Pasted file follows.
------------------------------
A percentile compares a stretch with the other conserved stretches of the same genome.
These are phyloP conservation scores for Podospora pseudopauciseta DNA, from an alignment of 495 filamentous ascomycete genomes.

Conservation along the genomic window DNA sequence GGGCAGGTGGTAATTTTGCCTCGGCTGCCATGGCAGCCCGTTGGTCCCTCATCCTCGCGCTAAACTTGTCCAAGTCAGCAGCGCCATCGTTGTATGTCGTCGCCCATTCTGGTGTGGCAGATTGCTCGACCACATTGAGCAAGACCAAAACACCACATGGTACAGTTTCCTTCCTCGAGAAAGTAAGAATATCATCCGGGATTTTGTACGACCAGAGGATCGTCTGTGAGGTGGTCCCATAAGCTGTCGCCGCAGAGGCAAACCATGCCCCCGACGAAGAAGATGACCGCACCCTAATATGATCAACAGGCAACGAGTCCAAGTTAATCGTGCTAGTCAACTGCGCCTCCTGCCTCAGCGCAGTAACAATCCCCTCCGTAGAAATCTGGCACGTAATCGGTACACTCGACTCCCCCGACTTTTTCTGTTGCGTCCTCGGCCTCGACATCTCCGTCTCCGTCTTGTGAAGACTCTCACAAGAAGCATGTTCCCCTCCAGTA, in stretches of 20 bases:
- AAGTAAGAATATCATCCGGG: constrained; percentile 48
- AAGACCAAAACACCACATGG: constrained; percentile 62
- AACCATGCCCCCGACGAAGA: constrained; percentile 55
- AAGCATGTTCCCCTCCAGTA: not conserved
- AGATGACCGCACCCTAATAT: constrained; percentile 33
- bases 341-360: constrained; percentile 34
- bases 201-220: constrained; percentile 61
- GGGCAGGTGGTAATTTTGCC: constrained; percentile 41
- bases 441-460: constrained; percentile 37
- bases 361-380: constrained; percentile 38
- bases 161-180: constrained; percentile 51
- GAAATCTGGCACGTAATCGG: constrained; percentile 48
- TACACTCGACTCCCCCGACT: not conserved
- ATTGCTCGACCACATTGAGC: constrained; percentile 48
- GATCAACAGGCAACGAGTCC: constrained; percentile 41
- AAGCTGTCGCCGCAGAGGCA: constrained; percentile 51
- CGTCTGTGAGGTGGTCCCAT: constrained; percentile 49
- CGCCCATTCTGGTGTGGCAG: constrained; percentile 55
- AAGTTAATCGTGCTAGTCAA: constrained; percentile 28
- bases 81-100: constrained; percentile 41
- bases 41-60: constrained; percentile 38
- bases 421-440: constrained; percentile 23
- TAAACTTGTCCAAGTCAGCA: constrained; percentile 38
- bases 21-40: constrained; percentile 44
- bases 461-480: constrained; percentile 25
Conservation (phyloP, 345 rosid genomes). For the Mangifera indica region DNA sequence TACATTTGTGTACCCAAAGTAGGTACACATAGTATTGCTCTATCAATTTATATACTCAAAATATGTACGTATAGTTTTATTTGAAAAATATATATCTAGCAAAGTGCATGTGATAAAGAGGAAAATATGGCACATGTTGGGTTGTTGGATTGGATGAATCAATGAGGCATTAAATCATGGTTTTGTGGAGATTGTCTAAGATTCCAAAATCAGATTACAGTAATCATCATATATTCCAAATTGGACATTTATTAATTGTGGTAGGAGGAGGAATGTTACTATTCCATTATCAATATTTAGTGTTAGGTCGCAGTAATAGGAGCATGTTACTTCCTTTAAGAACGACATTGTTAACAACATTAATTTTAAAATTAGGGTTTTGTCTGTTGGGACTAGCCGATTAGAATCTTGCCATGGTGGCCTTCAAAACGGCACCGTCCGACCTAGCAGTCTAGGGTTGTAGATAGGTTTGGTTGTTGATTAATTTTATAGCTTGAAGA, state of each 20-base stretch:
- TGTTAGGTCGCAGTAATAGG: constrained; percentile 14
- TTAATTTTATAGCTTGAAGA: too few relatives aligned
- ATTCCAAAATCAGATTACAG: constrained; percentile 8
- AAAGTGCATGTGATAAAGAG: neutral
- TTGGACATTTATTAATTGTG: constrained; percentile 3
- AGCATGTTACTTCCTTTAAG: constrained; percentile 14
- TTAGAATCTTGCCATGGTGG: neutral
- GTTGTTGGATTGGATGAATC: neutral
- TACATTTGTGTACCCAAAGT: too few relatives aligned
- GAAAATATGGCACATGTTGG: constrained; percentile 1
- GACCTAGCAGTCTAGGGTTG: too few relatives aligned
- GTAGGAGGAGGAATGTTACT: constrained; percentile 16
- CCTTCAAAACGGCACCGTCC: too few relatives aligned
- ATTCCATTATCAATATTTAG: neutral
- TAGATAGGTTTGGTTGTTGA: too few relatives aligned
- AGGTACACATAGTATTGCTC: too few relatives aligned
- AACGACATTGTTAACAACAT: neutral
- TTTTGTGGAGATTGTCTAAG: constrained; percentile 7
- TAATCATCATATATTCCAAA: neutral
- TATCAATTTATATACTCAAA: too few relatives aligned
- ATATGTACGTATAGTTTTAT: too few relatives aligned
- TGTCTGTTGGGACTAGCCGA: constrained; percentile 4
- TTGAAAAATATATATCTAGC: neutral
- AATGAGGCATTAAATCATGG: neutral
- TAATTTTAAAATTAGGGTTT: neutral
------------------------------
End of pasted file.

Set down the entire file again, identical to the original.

A percentile compares a stretch with the other conserved stretches of the same genome.
These are phyloP conservation scores for Podospora pseudopauciseta DNA, from an alignment of 495 filamentous ascomycete genomes.

Conservation along the genomic window DNA sequence GGGCAGGTGGTAATTTTGCCTCGGCTGCCATGGCAGCCCGTTGGTCCCTCATCCTCGCGCTAAACTTGTCCAAGTCAGCAGCGCCATCGTTGTATGTCGTCGCCCATTCTGGTGTGGCAGATTGCTCGACCACATTGAGCAAGACCAAAACACCACATGGTACAGTTTCCTTCCTCGAGAAAGTAAGAATATCATCCGGGATTTTGTACGACCAGAGGATCGTCTGTGAGGTGGTCCCATAAGCTGTCGCCGCAGAGGCAAACCATGCCCCCGACGAAGAAGATGACCGCACCCTAATATGATCAACAGGCAACGAGTCCAAGTTAATCGTGCTAGTCAACTGCGCCTCCTGCCTCAGCGCAGTAACAATCCCCTCCGTAGAAATCTGGCACGTAATCGGTACACTCGACTCCCCCGACTTTTTCTGTTGCGTCCTCGGCCTCGACATCTCCGTCTCCGTCTTGTGAAGACTCTCACAAGAAGCATGTTCCCCTCCAGTA, in stretches of 20 bases:
- AAGTAAGAATATCATCCGGG: constrained; percentile 48
- AAGACCAAAACACCACATGG: constrained; percentile 62
- AACCATGCCCCCGACGAAGA: constrained; percentile 55
- AAGCATGTTCCCCTCCAGTA: not conserved
- AGATGACCGCACCCTAATAT: constrained; percentile 33
- bases 341-360: constrained; percentile 34
- bases 201-220: constrained; percentile 61
- GGGCAGGTGGTAATTTTGCC: constrained; percentile 41
- bases 441-460: constrained; percentile 37
- bases 361-380: constrained; percentile 38
- bases 161-180: constrained; percentile 51
- GAAATCTGGCACGTAATCGG: constrained; percentile 48
- TACACTCGACTCCCCCGACT: not conserved
- ATTGCTCGACCACATTGAGC: constrained; percentile 48
- GATCAACAGGCAACGAGTCC: constrained; percentile 41
- AAGCTGTCGCCGCAGAGGCA: constrained; percentile 51
- CGTCTGTGAGGTGGTCCCAT: constrained; percentile 49
- CGCCCATTCTGGTGTGGCAG: constrained; percentile 55
- AAGTTAATCGTGCTAGTCAA: constrained; percentile 28
- bases 81-100: constrained; percentile 41
- bases 41-60: constrained; percentile 38
- bases 421-440: constrained; percentile 23
- TAAACTTGTCCAAGTCAGCA: constrained; percentile 38
- bases 21-40: constrained; percentile 44
- bases 461-480: constrained; percentile 25
Conservation (phyloP, 345 rosid genomes). For the Mangifera indica region DNA sequence TACATTTGTGTACCCAAAGTAGGTACACATAGTATTGCTCTATCAATTTATATACTCAAAATATGTACGTATAGTTTTATTTGAAAAATATATATCTAGCAAAGTGCATGTGATAAAGAGGAAAATATGGCACATGTTGGGTTGTTGGATTGGATGAATCAATGAGGCATTAAATCATGGTTTTGTGGAGATTGTCTAAGATTCCAAAATCAGATTACAGTAATCATCATATATTCCAAATTGGACATTTATTAATTGTGGTAGGAGGAGGAATGTTACTATTCCATTATCAATATTTAGTGTTAGGTCGCAGTAATAGGAGCATGTTACTTCCTTTAAGAACGACATTGTTAACAACATTAATTTTAAAATTAGGGTTTTGTCTGTTGGGACTAGCCGATTAGAATCTTGCCATGGTGGCCTTCAAAACGGCACCGTCCGACCTAGCAGTCTAGGGTTGTAGATAGGTTTGGTTGTTGATTAATTTTATAGCTTGAAGA, state of each 20-base stretch:
- TGTTAGGTCGCAGTAATAGG: constrained; percentile 14
- TTAATTTTATAGCTTGAAGA: too few relatives aligned
- ATTCCAAAATCAGATTACAG: constrained; percentile 8
- AAAGTGCATGTGATAAAGAG: neutral
- TTGGACATTTATTAATTGTG: constrained; percentile 3
- AGCATGTTACTTCCTTTAAG: constrained; percentile 14
- TTAGAATCTTGCCATGGTGG: neutral
- GTTGTTGGATTGGATGAATC: neutral
- TACATTTGTGTACCCAAAGT: too few relatives aligned
- GAAAATATGGCACATGTTGG: constrained; percentile 1
- GACCTAGCAGTCTAGGGTTG: too few relatives aligned
- GTAGGAGGAGGAATGTTACT: constrained; percentile 16
- CCTTCAAAACGGCACCGTCC: too few relatives aligned
- ATTCCATTATCAATATTTAG: neutral
- TAGATAGGTTTGGTTGTTGA: too few relatives aligned
- AGGTACACATAGTATTGCTC: too few relatives aligned
- AACGACATTGTTAACAACAT: neutral
- TTTTGTGGAGATTGTCTAAG: constrained; percentile 7
- TAATCATCATATATTCCAAA: neutral
- TATCAATTTATATACTCAAA: too few relatives aligned
- ATATGTACGTATAGTTTTAT: too few relatives aligned
- TGTCTGTTGGGACTAGCCGA: constrained; percentile 4
- TTGAAAAATATATATCTAGC: neutral
- AATGAGGCATTAAATCATGG: neutral
- TAATTTTAAAATTAGGGTTT: neutral